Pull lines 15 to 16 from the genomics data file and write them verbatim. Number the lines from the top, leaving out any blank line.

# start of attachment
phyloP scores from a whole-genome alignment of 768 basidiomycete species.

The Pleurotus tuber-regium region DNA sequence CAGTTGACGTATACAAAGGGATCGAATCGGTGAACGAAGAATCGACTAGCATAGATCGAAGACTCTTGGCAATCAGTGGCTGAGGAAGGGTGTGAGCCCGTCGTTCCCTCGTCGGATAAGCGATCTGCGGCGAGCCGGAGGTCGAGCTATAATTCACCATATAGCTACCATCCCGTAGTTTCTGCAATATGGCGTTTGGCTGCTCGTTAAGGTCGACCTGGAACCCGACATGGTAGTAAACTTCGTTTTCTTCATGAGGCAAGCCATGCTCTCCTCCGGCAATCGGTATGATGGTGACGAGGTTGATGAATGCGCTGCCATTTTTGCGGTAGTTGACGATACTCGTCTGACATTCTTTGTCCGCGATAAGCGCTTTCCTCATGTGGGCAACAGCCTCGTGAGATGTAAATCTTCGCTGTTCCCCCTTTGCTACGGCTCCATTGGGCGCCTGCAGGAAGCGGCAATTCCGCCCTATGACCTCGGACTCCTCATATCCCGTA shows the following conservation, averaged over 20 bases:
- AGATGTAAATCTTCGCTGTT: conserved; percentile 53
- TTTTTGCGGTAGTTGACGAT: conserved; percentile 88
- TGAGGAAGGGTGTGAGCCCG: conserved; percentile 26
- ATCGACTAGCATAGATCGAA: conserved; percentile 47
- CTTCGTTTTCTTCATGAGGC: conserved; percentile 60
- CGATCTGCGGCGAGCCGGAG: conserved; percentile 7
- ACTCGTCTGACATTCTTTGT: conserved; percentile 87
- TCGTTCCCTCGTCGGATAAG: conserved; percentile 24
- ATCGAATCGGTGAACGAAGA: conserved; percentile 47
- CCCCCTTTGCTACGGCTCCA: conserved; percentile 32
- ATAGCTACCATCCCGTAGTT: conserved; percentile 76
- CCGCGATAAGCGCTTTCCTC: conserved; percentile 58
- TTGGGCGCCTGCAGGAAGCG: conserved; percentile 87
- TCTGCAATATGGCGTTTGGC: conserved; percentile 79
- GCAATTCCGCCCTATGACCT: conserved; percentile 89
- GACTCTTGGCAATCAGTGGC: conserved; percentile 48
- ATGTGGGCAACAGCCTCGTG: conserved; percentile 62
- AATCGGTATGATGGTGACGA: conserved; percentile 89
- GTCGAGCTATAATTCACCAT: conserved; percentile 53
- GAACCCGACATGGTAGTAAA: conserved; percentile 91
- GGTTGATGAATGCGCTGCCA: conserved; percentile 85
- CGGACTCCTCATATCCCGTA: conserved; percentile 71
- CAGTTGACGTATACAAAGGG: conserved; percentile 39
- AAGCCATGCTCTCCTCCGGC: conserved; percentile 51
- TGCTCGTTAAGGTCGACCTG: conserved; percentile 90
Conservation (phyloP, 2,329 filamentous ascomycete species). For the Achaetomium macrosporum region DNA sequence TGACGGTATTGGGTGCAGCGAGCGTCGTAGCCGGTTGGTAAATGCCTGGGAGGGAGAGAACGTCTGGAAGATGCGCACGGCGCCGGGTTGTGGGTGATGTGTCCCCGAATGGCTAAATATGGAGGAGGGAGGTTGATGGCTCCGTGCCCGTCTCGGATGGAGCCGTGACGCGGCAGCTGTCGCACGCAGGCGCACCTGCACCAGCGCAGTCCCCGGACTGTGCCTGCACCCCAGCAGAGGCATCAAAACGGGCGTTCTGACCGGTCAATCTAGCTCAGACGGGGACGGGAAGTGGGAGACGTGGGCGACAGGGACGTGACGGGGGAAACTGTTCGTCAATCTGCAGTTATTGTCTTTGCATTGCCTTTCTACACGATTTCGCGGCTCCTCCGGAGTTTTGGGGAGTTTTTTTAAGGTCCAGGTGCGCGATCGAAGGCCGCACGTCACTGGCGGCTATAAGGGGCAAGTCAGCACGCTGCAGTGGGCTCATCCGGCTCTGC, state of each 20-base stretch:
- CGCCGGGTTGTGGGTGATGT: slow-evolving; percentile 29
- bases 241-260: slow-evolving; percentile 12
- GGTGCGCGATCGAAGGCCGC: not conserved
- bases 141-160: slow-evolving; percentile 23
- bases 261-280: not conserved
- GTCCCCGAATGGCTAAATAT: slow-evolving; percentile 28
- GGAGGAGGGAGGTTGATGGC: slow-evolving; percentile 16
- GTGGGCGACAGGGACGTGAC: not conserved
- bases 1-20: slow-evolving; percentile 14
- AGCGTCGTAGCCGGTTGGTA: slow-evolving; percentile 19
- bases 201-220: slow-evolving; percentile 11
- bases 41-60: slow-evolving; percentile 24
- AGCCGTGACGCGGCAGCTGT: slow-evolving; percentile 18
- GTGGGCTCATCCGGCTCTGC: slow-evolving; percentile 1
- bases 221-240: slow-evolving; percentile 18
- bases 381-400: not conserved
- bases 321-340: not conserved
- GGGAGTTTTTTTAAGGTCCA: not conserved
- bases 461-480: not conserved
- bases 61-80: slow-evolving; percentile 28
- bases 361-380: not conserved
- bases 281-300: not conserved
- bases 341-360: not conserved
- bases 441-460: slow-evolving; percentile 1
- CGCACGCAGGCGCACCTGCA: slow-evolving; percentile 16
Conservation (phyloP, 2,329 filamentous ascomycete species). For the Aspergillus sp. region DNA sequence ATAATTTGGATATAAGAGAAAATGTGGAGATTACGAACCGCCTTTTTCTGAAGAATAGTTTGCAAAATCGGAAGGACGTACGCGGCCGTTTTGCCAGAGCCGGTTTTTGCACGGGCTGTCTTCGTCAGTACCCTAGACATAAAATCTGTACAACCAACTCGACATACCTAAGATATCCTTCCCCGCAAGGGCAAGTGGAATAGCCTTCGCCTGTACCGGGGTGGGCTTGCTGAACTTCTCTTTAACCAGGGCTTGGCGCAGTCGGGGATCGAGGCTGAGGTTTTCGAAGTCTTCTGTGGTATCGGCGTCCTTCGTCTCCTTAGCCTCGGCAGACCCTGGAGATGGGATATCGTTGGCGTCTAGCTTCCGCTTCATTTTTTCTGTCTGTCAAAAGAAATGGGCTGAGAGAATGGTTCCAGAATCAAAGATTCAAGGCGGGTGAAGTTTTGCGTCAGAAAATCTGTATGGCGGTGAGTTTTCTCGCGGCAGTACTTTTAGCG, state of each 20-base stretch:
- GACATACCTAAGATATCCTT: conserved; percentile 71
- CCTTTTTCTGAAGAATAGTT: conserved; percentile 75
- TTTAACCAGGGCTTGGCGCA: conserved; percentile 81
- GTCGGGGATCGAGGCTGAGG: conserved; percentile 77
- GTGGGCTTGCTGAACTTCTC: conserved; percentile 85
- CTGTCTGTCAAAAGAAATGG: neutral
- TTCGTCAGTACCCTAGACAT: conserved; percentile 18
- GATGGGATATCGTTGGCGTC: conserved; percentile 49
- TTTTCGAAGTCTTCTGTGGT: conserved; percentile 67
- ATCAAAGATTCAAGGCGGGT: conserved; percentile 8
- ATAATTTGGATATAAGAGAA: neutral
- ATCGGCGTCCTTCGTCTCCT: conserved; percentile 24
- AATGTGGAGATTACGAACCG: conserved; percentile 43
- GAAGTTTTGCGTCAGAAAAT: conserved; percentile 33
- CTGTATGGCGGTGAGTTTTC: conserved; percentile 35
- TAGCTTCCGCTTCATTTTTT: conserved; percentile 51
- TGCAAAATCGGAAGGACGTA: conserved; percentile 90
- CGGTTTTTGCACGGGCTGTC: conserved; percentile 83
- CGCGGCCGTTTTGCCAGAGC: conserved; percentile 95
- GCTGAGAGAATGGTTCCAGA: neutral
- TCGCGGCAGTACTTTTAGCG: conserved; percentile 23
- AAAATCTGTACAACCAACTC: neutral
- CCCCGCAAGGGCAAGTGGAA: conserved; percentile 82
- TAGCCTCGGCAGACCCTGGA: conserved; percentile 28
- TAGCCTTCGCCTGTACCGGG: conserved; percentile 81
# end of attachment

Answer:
- TTGGGCGCCTGCAGGAAGCG: conserved; percentile 87
- TCTGCAATATGGCGTTTGGC: conserved; percentile 79